ancient sites. Iraq saw its first group of Western tourists last month, and officials hope more will follow. Nancy's comment: Hard to believe!

Friday, April 10, 2009


As a personal note, I was shocked to read the following news release. I've been to Scotland's Hebrides Callanish (on the Isle of Lewis) and its beauty and importance to prehistory should not be overlooked in planning in the 21st century:

Numerous prehistoric archaeological finds have been discovered around a proposed giant windfarm which the Scottish Government is said to be poised to approve. A new publication highlights the negative impact the controversial 53-turbine Eishken windfarm would impose on the significance of the world-famous Callanish Stones complex.

Local archaeologists Margaret Curtis and her late husband Ron have extensively researched the huge Callanish complex of which the Eishken hills are a part. Their findings stress that Callanish is not just one stone circle but actually encompasses about 30 satellite sites in a major prehistoric astronomical observatory across the southern part of Lewis.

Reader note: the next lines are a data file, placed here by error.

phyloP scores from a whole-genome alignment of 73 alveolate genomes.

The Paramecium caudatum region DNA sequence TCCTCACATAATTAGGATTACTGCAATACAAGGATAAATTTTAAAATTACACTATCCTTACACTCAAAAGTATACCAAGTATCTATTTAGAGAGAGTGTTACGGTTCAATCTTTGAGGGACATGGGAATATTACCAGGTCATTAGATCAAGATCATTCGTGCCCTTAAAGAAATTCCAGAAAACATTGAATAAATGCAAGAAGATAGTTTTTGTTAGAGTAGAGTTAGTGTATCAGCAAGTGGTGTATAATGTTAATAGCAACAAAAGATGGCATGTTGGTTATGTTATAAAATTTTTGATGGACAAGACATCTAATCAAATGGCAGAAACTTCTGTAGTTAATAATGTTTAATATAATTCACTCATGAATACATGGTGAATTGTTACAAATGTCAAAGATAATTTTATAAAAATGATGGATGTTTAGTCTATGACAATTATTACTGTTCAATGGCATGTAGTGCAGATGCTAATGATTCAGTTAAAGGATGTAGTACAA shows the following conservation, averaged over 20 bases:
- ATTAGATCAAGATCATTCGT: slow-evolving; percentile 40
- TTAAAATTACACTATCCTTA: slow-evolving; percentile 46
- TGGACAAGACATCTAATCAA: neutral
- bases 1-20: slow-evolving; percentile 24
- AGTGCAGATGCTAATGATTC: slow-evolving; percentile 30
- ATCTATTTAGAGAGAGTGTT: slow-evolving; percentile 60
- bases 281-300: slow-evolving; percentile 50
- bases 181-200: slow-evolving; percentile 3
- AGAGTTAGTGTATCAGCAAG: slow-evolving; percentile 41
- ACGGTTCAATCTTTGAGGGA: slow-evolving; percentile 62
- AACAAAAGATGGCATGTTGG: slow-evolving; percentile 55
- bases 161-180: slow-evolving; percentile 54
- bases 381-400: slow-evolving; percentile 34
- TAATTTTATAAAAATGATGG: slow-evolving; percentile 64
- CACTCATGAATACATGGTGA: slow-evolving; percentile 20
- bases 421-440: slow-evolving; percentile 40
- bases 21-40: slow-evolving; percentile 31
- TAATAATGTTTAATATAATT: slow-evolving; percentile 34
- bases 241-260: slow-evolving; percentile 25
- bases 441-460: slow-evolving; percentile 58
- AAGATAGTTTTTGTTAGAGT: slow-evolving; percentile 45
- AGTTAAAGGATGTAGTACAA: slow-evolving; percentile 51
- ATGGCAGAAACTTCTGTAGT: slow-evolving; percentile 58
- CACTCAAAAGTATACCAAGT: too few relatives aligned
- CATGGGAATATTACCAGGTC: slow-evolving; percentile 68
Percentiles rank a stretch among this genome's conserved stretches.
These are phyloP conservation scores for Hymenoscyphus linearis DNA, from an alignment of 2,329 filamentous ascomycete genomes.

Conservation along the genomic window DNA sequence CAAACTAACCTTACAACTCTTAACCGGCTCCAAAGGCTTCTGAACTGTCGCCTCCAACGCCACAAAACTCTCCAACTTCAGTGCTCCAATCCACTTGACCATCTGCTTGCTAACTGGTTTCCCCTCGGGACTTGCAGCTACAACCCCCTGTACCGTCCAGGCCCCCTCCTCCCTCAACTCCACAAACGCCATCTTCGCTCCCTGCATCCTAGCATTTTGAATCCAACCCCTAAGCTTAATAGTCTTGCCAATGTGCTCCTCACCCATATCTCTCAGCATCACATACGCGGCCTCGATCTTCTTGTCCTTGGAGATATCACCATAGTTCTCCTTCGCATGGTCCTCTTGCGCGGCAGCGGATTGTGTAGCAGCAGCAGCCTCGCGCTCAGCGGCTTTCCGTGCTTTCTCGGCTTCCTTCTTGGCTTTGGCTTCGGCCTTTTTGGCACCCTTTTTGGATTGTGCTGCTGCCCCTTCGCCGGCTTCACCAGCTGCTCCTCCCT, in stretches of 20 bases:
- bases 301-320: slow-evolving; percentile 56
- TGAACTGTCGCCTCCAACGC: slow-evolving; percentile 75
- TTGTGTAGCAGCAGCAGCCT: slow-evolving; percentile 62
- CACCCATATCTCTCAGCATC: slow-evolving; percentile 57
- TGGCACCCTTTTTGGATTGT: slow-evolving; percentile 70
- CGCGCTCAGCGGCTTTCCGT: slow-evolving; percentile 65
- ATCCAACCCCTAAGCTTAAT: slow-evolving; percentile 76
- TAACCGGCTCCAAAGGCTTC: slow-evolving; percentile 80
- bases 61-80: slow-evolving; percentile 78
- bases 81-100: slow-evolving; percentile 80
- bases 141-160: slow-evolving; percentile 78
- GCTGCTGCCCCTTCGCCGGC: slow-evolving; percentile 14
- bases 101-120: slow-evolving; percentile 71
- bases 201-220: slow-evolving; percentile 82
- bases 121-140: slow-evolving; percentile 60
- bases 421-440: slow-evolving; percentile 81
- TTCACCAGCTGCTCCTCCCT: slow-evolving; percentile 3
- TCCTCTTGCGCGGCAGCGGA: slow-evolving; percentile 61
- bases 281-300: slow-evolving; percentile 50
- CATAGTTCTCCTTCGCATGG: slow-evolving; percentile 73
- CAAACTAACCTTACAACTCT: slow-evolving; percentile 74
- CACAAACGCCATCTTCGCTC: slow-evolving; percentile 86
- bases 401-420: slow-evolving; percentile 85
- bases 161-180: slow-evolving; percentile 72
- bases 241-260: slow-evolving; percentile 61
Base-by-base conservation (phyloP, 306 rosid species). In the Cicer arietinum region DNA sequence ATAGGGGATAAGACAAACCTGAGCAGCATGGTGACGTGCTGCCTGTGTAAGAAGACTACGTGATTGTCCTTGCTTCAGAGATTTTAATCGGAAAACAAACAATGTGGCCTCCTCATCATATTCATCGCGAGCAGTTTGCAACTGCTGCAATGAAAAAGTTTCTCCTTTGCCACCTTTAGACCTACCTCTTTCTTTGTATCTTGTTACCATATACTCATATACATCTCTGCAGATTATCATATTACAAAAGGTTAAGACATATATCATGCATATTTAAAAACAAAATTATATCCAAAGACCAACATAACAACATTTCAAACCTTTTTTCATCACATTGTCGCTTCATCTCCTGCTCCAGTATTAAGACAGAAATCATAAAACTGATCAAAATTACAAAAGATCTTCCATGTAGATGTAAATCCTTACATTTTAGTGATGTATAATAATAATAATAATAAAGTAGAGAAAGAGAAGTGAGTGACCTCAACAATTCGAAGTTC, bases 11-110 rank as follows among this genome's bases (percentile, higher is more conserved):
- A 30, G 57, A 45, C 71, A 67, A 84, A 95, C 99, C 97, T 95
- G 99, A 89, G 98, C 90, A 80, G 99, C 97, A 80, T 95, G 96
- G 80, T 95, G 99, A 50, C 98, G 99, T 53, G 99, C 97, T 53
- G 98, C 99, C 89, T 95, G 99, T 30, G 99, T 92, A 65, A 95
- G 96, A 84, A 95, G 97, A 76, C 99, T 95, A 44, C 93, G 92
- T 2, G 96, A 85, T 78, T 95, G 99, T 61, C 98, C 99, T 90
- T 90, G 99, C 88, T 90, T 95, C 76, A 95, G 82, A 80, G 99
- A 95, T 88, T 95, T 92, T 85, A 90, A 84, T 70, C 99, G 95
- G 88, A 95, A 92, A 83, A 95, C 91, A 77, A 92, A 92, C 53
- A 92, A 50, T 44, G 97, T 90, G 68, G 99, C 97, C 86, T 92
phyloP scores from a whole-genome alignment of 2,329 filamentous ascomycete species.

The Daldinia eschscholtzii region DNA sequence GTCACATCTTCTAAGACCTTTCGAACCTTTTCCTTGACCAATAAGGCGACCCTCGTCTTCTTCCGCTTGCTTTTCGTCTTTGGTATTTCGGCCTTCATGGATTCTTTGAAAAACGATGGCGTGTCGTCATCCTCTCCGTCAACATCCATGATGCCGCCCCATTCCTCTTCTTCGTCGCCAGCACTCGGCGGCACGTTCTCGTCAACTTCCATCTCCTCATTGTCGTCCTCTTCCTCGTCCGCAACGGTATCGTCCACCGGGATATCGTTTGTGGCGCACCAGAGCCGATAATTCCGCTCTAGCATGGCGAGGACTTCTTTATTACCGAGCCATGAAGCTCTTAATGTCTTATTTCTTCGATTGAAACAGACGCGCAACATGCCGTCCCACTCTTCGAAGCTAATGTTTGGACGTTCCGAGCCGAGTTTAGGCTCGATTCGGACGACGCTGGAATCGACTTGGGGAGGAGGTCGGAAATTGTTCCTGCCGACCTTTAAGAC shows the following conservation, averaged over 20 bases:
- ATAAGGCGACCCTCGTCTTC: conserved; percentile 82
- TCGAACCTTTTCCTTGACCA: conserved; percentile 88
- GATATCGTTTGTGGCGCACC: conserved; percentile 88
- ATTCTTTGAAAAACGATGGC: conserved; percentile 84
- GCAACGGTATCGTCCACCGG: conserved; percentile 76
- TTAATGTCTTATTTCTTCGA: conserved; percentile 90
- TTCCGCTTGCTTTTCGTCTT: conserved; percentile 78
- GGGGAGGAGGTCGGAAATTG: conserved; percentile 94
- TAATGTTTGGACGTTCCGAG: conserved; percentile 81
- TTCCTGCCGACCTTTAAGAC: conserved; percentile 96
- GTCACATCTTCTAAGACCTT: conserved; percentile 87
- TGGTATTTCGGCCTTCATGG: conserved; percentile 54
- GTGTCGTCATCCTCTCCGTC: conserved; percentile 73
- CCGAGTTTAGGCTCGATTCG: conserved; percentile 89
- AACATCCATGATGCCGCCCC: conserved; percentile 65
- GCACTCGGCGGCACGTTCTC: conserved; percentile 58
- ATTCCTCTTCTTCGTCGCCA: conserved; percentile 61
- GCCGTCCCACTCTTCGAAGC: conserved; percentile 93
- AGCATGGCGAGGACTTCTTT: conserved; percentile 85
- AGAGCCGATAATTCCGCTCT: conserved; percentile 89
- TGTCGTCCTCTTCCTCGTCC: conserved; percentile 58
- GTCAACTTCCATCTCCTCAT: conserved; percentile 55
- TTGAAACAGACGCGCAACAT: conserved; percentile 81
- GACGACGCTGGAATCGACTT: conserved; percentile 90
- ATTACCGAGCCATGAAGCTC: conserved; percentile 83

Their submission, entitled 'Callanish: Stones, Moon and Sacred Landscape', to a Scottish Government public inquiry over the £185 million wind scheme has now been published. It coincides with mounting speculation that planning permission will be announced as Enterprise Minister Jim Mather visits the Hebrides to discuss building
windfarms and economic issues.

The Curtises calculate that many of the hills in Eishken are integral to a rare natural phenomenon which only occurs every two decades. Instead of being linked to the sun like Stonehenge and numerous other stone circles, the Callanish landscape is now uniquely believed to be a massive astronomical observatory used to calculate
the movement of the moon. Central to the idea is a range of hills earmarked for the turbines, which resemble a woman sleeping on her back.

Last year Western Isles Council gave the go-ahead to build 13 turbines, a sub-set of a larger scheme, on Feirosbhal and Beinn Mheadhanach - two of the sites the Curtises say would harm the 5,000-year-old lunar observatory. The size of the Eishken scheme was originally set at 133 huge machines but was slashed in a move to ease the proposal through planning and achieve speedy permission. Building more turbines in a second phase is not ruled out.